Dr Phoebe Barnard
Phoebe is executive director of the Pacific Biodiversity Institute, affiliate full professor of the University of Washington, and honorary research associate of the ACDI and FitzPatrick Institute of African Ornithology. She has worked on diverse sustainability and biodiversity issues, large and small -- from ecoregional and national biodiversity and climate change strategic planning, policy and implementation, and the global status and trends of ecosystems and their ability to support human health, livelihoods and wellbeing, to ecological vulnerability and adaptation studies on endemic species of the fynbos biome. Phoebe was previously lead scientist of the South African National Biodiversity Institute’s Climate Change Bioadaptation Division and founding head of its Biodiversity Futures Program, leading an international and interdisciplinary global change ecology team of postdocs, PhD and MSc students as well as coworkers from the universities of Durham, Cambridge University/ RSPB, Cape Town, Stellenbosch, KwaZulu-Natal, Cape Peninsula Technology, and Queensland. Their work shed light on patterns of biodiversity and endemism, past, present and future in southern Africa, and on endemic bird vulnerability and adaptation to climate change in fragmented, fire-prone landscapes.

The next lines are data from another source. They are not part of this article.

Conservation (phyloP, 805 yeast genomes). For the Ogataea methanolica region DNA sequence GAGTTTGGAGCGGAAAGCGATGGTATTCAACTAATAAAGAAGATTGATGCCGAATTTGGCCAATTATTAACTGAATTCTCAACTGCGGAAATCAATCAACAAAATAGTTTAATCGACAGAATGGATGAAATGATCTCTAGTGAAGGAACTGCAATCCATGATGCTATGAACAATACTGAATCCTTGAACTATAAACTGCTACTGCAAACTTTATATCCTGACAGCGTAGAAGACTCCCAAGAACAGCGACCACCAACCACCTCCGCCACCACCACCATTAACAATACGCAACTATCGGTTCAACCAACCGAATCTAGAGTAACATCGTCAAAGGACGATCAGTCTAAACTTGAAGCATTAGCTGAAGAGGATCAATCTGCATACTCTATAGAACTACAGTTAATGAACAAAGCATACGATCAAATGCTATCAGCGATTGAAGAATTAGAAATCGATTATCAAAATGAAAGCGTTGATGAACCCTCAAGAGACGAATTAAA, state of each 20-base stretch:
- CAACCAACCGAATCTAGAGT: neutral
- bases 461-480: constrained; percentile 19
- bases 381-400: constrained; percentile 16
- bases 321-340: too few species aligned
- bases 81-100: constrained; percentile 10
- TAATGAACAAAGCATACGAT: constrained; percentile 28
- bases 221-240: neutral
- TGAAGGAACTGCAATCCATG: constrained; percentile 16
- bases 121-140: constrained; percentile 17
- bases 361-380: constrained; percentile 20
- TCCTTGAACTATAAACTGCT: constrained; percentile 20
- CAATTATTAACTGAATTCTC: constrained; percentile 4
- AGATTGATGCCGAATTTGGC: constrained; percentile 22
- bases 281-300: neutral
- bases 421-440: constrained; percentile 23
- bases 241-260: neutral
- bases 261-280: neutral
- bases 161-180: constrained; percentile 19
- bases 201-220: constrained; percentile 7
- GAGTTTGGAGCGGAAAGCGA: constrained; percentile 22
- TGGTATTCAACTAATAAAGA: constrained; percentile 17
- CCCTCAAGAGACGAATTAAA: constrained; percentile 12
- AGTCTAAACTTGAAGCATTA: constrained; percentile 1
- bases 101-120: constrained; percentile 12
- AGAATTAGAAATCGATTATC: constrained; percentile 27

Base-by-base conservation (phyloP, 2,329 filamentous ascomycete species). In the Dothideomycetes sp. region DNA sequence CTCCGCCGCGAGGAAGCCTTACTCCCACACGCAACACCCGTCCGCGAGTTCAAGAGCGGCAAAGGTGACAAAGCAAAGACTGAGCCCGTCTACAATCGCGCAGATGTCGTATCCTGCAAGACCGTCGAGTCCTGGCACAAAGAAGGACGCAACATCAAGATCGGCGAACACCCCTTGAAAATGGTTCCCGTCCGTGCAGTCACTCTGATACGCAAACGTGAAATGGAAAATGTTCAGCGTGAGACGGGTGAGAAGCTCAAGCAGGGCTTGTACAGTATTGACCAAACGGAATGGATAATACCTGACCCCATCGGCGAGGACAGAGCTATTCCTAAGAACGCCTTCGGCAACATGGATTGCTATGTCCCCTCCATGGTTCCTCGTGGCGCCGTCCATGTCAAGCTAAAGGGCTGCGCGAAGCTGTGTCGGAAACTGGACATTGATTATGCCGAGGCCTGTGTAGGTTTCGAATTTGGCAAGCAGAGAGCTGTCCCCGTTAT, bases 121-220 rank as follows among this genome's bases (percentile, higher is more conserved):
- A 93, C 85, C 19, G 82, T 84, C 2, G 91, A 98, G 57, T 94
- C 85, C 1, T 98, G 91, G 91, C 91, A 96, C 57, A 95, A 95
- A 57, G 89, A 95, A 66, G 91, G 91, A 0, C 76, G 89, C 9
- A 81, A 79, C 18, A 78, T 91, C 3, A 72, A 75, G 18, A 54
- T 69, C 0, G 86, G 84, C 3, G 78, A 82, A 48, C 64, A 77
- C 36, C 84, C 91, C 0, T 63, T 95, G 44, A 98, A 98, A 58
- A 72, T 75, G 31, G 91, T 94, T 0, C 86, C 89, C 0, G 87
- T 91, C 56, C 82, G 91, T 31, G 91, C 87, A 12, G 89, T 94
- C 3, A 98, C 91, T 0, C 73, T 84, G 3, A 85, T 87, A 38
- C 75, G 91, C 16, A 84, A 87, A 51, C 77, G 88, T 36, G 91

Link to climate change & development:
Phoebe works at multiple levels - planetary, continental, national, ecoregional, population, and ecological community and population levels. She increasingly works on environmental futures and sustainability tipping points, including transformation of the economy and impacts on biodiversity and ecosystems, including species not of economic importance but significant in ecological function and ecosystem services to humanity.
Link to ACDI:
Phoebe co-supervises PhD student Lavinia Perumal (2016-18) with Mark New and IIASA collaborators Matthias Jonas and Wei Liu. Through 2016, she led the ACDI-affiliated project on fynbos endemic birds under climate and land use change, and co-supervised ACDI MSc student Beth Mackay (2011-12).
Tel: +1 360 914 2307
There are few greater challenges facing biodiversity today than that posed by climate change.
The mobility of birds makes them potentially excellent biotic indicators of climate change.